About research

Come Write a Book, 4

“Nothing to See Here!” – Getting at the Facts through the Interpretations

You would think that assembling a bibliography was the task only of a scholar. When you’re writing an historical novel, however, the only way to get to the reality of earlier times, places, and ideas, is: 

1) to read the written records left to us from those times, the “primary texts” (preferably in the original language),  

2) to read “secondary sources,” the works of others who have studied those primary texts, 

3) to go to and examine what is left of the sites in which the events in question took place, and 

4) to examine available artifacts from that time and place. 

Thus, the writer assembles a bibliography. He goes to the places about which he will write, and he examines the artifacts.

That’s just the beginning. Second, you have to attempt to interpret and understand this collected evidence and create your own impression of the characters, places, and events of importance to your work, as well as creating a timeline during which these factors operated. 

My initial step, then, is to create that timeline: i.e., to make a calendar. The calendar, then, provides a sort of roadmap of the events and places to be considered.

But, of course, you can’t make a calendar without doing the research outlined above – unless someone has conveniently done it for you. But here’s the rub. History books and biographies may be no more reliable than what you see in your inbox or social media feeds every day. 

You would hope that conflating histories into a single timeline would be a simple task. 

Wishful thinking. No one writes history in a vacuum. We all live in a time and place, collaborate with people who hold opinions like our own, assimilate ‘reality’ through the grid of that time and place and those opinions, and express ourselves – knowingly or unknowingly – on the basis of our acceptance of ideas we believe to be true.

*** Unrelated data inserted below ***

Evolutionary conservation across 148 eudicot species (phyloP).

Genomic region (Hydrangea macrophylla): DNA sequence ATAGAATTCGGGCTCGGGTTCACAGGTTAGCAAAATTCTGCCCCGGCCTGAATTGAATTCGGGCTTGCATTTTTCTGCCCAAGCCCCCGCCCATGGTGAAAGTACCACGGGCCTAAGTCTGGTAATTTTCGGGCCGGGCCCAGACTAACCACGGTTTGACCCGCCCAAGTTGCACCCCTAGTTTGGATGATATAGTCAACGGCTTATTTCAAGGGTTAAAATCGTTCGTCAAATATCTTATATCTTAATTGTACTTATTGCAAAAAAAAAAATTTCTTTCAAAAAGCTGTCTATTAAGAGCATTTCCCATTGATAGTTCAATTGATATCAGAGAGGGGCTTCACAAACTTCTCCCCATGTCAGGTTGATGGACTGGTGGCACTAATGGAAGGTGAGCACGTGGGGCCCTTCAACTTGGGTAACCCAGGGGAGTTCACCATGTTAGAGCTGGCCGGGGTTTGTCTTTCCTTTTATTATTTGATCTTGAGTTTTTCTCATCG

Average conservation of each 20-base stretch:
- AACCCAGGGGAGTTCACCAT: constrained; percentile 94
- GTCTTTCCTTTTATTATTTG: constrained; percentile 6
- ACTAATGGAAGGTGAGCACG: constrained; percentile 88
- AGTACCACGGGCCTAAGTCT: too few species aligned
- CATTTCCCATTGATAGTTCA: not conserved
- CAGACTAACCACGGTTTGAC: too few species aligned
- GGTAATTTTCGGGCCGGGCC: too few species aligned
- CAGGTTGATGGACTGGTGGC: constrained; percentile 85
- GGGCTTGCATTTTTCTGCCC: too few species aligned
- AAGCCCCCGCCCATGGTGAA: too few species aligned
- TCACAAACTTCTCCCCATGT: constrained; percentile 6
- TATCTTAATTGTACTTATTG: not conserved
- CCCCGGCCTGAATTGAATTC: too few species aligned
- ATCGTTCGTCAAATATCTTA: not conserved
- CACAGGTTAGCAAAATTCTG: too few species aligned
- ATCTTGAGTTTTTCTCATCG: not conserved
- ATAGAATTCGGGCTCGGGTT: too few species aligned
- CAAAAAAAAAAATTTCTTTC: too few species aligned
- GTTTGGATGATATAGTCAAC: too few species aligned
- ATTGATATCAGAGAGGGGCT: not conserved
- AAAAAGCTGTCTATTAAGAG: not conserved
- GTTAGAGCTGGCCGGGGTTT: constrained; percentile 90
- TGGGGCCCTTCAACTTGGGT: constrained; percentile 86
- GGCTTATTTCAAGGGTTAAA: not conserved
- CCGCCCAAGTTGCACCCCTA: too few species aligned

Thus, it pays to understand both when the books you choose as sources were written, and something about each author. What are his/her biases? And, yes, what are his/her politics. 

Most history is written with at least the intent of providing an accurate overview of what happened with whom at a particular time and place. But no history is written solely for that purpose. Stories about the past are conveyed in order to bring about a result in the present. It is highly unlikely that such a purpose will fail to color what is included, what is omitted, and the interpretation given to the presentation of specific events.

Narrations of a single event vary considerably. Assertions concerning the importance of a single event vary considerably, as well. In many cases, events not mentioned by one author are considered extremely important by another. Thus, “Nothing to see here.” No. Nothing seen, either. Or seen through entirely different lenses. 

So there’s the first dilemma of the historical novelist: finding out what happened, as close to reality as possible (which you will never know for sure), and determining the importance of each person, place, and occurrence for what you want to do in the story you are writing. 

The painting above, a public domain representation of George Washington speaking with his French counterpart, General Rochambeau, at Yorktown in 1781, was actually painted by Auguste Couder in about 1836, some sixty-five years after the event – if there was such an event. Some of it may be accurate representation, some of it may not. We simply don’t – and can’t – know.

You may have no interest in checking out the resources I’ll be using. But in case you are, here’s a bibliography of some of only the book-type resources available. I’m also using many more online and on-site resources, maps, paintings, re-creations, etc. That’s the fun part!.

Bibliography

Allen, Thomas B. Tories: Fighting for the King in America’s First Civil War. New York: Harper, 2010.

Allison, Robert J. and Bernard Bailyn, eds. The Essential Debate on the Constitution: Federalist and Antifederalist Speeches and Writings. New York: Literary Classics of the United States, 2018.